As a result of some really BADvertisers, no one gets to put advertisements in front of my web-surfing eyes. I don't even know if a site has changed to less-obtrusive ads unless they tell me. (And if they do, I turn off AdBlock.) It's as simple as that.
My kingdom for mod points! (+1 Funny)
Lyft's use of the term "Rideshare" is a knowing and willing deception. Lyft's creator, John Zimmer, actually made a Ridesharing webapp that is still in use by many Universities (Zimride). Zimride facilitates the creation of carpools and vanpools-- not rides on a confederated taxi service. Of course, Zimmer saw the big money in a taxi service and with his history in actual Rideshare and has tried to re-write the definition so that (hopefully) he could side-step taxi regulations.
By the way, "Rideshare" is a federally recognized term that describes an entire industry whose job it is to reduce the number of automobiles on the road by convincing people to take transit, carpool, vanpool, bike, and walk instead of driving. (Check it out: https://www.google.com/?gws_rd...)
Huh... there's a lot about this post that can be used to sprout new conversation.
1. PPOs are move expensive than HMOs. To save money, go to an HMO.
2. There is no such thing as a "modest six-figure household income"-- at least without context. $100,000/year in California's Inland Empire will get you a lot more than $200,000/year in the middle of Manhattan.
3. You're paying $1,000/month in premiums? Do you pay for it personally? One would assume that the employers that could facilitate a household's 6-figure income could negotiate a lower premium for its employees.
4. You didn't mention if there was any change to your coverage (for example, if you get a whiff of cancer, you'll still taken care of).
5. The law didn't require insurance premiums to go up. Insurers decided to jack up their prices instead of cutting profits. And no one knows if they simply used the opportunity to increase the prices on the independently insured.
6. I work for a major university system. My rates stayed the same and my coverage expanded. My household makes significantly less than yours. I guess we can chalk it up to my employer having more negotiating power than yours. But here's the big question: why does there need to be insurance price bargaining in the first place? Oh yes... the for-profit insurance industry and associated medical industries.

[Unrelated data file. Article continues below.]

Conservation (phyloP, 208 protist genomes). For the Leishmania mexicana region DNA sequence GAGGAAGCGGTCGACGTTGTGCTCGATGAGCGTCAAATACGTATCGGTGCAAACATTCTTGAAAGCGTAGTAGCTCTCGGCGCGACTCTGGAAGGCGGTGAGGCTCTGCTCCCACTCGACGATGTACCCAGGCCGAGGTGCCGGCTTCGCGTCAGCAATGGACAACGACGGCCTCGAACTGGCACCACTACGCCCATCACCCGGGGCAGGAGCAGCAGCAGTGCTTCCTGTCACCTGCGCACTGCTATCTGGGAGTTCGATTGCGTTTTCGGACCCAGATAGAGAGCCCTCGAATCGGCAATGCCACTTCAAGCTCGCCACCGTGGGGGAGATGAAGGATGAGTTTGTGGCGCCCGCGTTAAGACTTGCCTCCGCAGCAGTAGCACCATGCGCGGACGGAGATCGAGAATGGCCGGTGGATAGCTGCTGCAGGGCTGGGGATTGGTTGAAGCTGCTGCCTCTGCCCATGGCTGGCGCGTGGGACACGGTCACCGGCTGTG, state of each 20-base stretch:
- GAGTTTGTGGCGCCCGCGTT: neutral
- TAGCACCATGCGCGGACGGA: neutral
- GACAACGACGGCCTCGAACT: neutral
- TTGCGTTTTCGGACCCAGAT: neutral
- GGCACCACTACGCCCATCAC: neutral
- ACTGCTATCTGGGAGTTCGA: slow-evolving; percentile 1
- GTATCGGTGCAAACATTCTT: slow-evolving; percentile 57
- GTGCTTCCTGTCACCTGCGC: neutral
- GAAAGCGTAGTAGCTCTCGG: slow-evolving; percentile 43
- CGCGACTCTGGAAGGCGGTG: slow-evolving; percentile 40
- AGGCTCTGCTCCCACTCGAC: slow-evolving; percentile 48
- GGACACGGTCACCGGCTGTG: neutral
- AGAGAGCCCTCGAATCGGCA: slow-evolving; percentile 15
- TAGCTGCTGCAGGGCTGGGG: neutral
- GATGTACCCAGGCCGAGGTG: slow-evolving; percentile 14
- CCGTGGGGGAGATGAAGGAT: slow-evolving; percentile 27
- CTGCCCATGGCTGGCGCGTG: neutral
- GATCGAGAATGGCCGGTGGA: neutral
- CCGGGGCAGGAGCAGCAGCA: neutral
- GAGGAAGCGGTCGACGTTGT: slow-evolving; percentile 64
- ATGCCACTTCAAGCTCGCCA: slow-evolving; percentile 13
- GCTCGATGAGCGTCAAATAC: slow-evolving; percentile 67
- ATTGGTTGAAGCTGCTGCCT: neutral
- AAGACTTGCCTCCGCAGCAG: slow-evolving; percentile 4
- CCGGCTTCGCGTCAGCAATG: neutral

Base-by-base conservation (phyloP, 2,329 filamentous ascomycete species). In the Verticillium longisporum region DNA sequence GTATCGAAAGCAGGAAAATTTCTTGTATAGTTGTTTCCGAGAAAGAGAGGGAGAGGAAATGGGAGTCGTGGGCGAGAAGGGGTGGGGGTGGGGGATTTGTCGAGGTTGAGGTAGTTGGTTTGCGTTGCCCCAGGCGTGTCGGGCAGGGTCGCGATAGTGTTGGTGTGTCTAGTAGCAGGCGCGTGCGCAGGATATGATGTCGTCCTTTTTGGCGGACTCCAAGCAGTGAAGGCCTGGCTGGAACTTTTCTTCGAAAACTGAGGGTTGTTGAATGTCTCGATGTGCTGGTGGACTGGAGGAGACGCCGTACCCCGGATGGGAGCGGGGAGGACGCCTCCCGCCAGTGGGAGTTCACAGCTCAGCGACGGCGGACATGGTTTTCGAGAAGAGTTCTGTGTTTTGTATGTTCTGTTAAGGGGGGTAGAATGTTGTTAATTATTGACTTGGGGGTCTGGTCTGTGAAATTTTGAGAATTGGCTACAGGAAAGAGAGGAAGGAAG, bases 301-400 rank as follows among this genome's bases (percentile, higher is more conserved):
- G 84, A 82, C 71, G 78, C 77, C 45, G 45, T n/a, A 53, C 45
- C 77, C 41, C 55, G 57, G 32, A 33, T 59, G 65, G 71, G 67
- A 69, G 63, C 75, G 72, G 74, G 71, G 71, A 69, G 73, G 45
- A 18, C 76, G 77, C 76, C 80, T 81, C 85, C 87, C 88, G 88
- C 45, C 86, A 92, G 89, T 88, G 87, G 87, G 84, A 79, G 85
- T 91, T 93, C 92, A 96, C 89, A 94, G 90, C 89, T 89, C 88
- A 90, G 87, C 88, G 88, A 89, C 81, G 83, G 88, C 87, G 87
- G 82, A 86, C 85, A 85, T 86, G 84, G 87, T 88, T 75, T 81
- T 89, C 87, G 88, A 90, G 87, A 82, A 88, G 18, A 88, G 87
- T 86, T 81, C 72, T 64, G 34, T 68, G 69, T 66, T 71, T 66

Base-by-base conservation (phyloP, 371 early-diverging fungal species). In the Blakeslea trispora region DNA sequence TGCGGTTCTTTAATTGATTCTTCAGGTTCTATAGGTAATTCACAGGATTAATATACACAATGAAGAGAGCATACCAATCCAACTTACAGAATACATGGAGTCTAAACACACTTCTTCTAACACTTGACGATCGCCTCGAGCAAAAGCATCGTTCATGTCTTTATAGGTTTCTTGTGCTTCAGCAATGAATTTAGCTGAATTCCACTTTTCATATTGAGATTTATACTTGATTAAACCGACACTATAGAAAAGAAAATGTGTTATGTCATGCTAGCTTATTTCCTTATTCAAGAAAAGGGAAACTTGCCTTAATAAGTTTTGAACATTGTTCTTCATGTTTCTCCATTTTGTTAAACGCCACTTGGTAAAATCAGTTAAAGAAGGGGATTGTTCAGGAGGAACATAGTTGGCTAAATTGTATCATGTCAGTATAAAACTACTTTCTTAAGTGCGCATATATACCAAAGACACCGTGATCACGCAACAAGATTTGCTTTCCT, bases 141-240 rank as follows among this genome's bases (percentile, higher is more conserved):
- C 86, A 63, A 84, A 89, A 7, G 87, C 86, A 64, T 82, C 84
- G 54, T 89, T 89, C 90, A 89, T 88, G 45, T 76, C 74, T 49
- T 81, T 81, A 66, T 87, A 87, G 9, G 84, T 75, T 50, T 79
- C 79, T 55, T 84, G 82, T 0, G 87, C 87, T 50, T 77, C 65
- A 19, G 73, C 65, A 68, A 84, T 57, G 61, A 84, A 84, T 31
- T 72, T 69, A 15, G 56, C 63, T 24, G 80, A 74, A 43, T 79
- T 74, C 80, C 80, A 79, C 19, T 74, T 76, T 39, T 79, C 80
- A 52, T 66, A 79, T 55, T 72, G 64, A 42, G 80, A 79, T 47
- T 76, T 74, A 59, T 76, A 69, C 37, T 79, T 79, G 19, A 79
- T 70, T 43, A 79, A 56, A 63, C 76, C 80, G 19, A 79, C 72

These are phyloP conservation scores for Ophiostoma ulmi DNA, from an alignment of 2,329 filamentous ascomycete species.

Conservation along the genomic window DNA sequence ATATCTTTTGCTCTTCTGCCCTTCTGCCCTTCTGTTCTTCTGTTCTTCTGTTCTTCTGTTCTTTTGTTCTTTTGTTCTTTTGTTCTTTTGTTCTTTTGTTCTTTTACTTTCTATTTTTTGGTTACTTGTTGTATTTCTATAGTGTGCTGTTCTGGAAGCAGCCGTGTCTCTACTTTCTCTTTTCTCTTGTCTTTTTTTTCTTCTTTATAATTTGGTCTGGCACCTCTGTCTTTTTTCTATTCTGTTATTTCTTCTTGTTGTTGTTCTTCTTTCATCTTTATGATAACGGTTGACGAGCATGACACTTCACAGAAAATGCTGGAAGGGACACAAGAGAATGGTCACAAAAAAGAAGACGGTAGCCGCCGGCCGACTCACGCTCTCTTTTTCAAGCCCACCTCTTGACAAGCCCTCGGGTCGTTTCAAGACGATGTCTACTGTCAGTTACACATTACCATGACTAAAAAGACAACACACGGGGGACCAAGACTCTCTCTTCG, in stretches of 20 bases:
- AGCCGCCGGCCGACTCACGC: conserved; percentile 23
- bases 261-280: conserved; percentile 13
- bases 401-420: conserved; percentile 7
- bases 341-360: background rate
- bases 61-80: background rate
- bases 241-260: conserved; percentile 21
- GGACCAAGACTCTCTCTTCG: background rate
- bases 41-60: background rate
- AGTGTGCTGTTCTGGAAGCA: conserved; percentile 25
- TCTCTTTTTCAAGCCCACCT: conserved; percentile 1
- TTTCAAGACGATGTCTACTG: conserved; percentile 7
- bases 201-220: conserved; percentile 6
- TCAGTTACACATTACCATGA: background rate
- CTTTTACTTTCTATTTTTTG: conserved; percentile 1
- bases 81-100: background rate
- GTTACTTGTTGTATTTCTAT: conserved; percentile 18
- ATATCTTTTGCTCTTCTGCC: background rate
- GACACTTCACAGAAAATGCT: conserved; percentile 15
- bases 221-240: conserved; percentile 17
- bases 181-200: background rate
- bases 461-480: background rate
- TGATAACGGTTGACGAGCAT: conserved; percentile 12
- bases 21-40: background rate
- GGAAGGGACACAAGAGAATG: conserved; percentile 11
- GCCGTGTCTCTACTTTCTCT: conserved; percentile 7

"While similar bullying applied to short rentals of private rooms through sites like Airbnb"
Look-- Uber, Lyft, and all the other distributed taxi services are being so heavily attacked by regulatory agencies because it is the responsibility of those agencies to protect consumer safety. Voluntarily make sure your company meets all the same safety and insurance requirements as an existing taxi system and you'll be set.
AirBnB is similar in that the repeated short-term rental of homes as hotels requires health and fire inspections of these distributed hotels, BUT there's an additional issue. Amsterdam is a massive tourist attraction. People want to visit Amsterdam, ride bikes, get high, and maybe visit a prostitute. However, Amsterdam is not that big... and the people who live there don't want it to get very big. In fact, if it got too big or too expensive, then you'd have no dutch people living there-- just tourist agencies and immigrants dressed in stereotypical Dutch garb-- "Welcome to Dutch Land, Americans!".
The ease of facilitating short-term tourism rentals via AirBnB makes it exceedingly profitable to buy a flat and use AirBnB to bring in more revenue per month than you could get renting the place out to people who actually want to live and work in the city. And that's the problem. Amsterdam should be full of the Dutch but without appropriate regulation, it will be full of tourists with some Dutch on the side.
I would love to visit Amsterdam, but wouldn't care to do so in the future if it's jam packed with tourists.